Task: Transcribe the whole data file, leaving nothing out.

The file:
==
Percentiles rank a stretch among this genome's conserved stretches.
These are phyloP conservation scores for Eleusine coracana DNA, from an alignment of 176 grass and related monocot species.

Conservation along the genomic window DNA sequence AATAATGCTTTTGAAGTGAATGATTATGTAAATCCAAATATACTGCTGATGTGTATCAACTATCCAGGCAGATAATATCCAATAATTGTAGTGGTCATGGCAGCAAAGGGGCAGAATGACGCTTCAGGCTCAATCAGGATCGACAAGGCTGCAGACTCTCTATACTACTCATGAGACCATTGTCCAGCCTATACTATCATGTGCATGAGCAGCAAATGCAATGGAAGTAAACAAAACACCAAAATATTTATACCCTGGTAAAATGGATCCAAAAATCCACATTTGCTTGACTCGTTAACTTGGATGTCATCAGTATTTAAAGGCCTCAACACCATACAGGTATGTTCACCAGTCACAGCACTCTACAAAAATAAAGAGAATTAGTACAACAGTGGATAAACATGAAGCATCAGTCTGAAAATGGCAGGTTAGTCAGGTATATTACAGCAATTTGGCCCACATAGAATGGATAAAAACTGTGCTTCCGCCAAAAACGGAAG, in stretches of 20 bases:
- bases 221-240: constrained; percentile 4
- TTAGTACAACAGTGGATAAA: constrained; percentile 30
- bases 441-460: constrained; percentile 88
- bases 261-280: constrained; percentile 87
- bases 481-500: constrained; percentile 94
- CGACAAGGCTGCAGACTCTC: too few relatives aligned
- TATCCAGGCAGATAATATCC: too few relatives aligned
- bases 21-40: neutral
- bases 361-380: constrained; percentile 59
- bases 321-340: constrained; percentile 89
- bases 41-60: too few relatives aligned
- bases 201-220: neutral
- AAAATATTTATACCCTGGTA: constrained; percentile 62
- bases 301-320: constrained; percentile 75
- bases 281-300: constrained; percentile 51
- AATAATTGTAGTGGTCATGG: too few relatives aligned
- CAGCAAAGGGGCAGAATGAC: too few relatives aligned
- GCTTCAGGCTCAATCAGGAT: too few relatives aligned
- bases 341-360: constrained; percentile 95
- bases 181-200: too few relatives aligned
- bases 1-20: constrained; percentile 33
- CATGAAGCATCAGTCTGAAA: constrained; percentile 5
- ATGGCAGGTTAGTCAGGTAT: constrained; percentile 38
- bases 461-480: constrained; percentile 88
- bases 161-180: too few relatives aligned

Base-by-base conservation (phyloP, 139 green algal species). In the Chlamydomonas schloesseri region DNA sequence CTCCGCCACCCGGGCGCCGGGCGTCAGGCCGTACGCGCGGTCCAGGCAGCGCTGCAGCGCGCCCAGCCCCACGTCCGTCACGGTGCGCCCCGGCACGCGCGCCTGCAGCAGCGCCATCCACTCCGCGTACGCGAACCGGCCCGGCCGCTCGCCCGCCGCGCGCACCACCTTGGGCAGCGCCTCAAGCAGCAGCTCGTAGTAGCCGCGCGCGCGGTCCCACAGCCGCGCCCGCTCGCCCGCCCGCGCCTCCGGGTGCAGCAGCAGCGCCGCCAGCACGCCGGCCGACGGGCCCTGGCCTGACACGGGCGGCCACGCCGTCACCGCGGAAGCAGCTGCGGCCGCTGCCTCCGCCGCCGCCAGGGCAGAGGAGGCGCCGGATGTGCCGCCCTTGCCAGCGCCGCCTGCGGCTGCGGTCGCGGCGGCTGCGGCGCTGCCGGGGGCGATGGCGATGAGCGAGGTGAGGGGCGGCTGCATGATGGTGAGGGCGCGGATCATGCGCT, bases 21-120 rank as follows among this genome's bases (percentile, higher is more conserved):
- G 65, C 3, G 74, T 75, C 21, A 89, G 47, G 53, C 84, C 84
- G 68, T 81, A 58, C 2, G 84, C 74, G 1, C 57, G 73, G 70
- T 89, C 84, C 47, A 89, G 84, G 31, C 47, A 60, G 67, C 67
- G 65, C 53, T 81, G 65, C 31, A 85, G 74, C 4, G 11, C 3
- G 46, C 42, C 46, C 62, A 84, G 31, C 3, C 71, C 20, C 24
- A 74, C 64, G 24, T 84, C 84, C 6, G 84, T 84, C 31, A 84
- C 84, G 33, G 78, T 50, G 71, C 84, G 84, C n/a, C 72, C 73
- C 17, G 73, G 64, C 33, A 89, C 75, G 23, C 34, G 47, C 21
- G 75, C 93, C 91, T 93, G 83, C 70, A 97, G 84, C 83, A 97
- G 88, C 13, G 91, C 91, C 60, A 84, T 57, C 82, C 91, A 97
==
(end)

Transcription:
Percentiles rank a stretch among this genome's conserved stretches.
These are phyloP conservation scores for Eleusine coracana DNA, from an alignment of 176 grass and related monocot species.

Conservation along the genomic window DNA sequence AATAATGCTTTTGAAGTGAATGATTATGTAAATCCAAATATACTGCTGATGTGTATCAACTATCCAGGCAGATAATATCCAATAATTGTAGTGGTCATGGCAGCAAAGGGGCAGAATGACGCTTCAGGCTCAATCAGGATCGACAAGGCTGCAGACTCTCTATACTACTCATGAGACCATTGTCCAGCCTATACTATCATGTGCATGAGCAGCAAATGCAATGGAAGTAAACAAAACACCAAAATATTTATACCCTGGTAAAATGGATCCAAAAATCCACATTTGCTTGACTCGTTAACTTGGATGTCATCAGTATTTAAAGGCCTCAACACCATACAGGTATGTTCACCAGTCACAGCACTCTACAAAAATAAAGAGAATTAGTACAACAGTGGATAAACATGAAGCATCAGTCTGAAAATGGCAGGTTAGTCAGGTATATTACAGCAATTTGGCCCACATAGAATGGATAAAAACTGTGCTTCCGCCAAAAACGGAAG, in stretches of 20 bases:
- bases 221-240: constrained; percentile 4
- TTAGTACAACAGTGGATAAA: constrained; percentile 30
- bases 441-460: constrained; percentile 88
- bases 261-280: constrained; percentile 87
- bases 481-500: constrained; percentile 94
- CGACAAGGCTGCAGACTCTC: too few relatives aligned
- TATCCAGGCAGATAATATCC: too few relatives aligned
- bases 21-40: neutral
- bases 361-380: constrained; percentile 59
- bases 321-340: constrained; percentile 89
- bases 41-60: too few relatives aligned
- bases 201-220: neutral
- AAAATATTTATACCCTGGTA: constrained; percentile 62
- bases 301-320: constrained; percentile 75
- bases 281-300: constrained; percentile 51
- AATAATTGTAGTGGTCATGG: too few relatives aligned
- CAGCAAAGGGGCAGAATGAC: too few relatives aligned
- GCTTCAGGCTCAATCAGGAT: too few relatives aligned
- bases 341-360: constrained; percentile 95
- bases 181-200: too few relatives aligned
- bases 1-20: constrained; percentile 33
- CATGAAGCATCAGTCTGAAA: constrained; percentile 5
- ATGGCAGGTTAGTCAGGTAT: constrained; percentile 38
- bases 461-480: constrained; percentile 88
- bases 161-180: too few relatives aligned

Base-by-base conservation (phyloP, 139 green algal species). In the Chlamydomonas schloesseri region DNA sequence CTCCGCCACCCGGGCGCCGGGCGTCAGGCCGTACGCGCGGTCCAGGCAGCGCTGCAGCGCGCCCAGCCCCACGTCCGTCACGGTGCGCCCCGGCACGCGCGCCTGCAGCAGCGCCATCCACTCCGCGTACGCGAACCGGCCCGGCCGCTCGCCCGCCGCGCGCACCACCTTGGGCAGCGCCTCAAGCAGCAGCTCGTAGTAGCCGCGCGCGCGGTCCCACAGCCGCGCCCGCTCGCCCGCCCGCGCCTCCGGGTGCAGCAGCAGCGCCGCCAGCACGCCGGCCGACGGGCCCTGGCCTGACACGGGCGGCCACGCCGTCACCGCGGAAGCAGCTGCGGCCGCTGCCTCCGCCGCCGCCAGGGCAGAGGAGGCGCCGGATGTGCCGCCCTTGCCAGCGCCGCCTGCGGCTGCGGTCGCGGCGGCTGCGGCGCTGCCGGGGGCGATGGCGATGAGCGAGGTGAGGGGCGGCTGCATGATGGTGAGGGCGCGGATCATGCGCT, bases 21-120 rank as follows among this genome's bases (percentile, higher is more conserved):
- G 65, C 3, G 74, T 75, C 21, A 89, G 47, G 53, C 84, C 84
- G 68, T 81, A 58, C 2, G 84, C 74, G 1, C 57, G 73, G 70
- T 89, C 84, C 47, A 89, G 84, G 31, C 47, A 60, G 67, C 67
- G 65, C 53, T 81, G 65, C 31, A 85, G 74, C 4, G 11, C 3
- G 46, C 42, C 46, C 62, A 84, G 31, C 3, C 71, C 20, C 24
- A 74, C 64, G 24, T 84, C 84, C 6, G 84, T 84, C 31, A 84
- C 84, G 33, G 78, T 50, G 71, C 84, G 84, C n/a, C 72, C 73
- C 17, G 73, G 64, C 33, A 89, C 75, G 23, C 34, G 47, C 21
- G 75, C 93, C 91, T 93, G 83, C 70, A 97, G 84, C 83, A 97
- G 88, C 13, G 91, C 91, C 60, A 84, T 57, C 82, C 91, A 97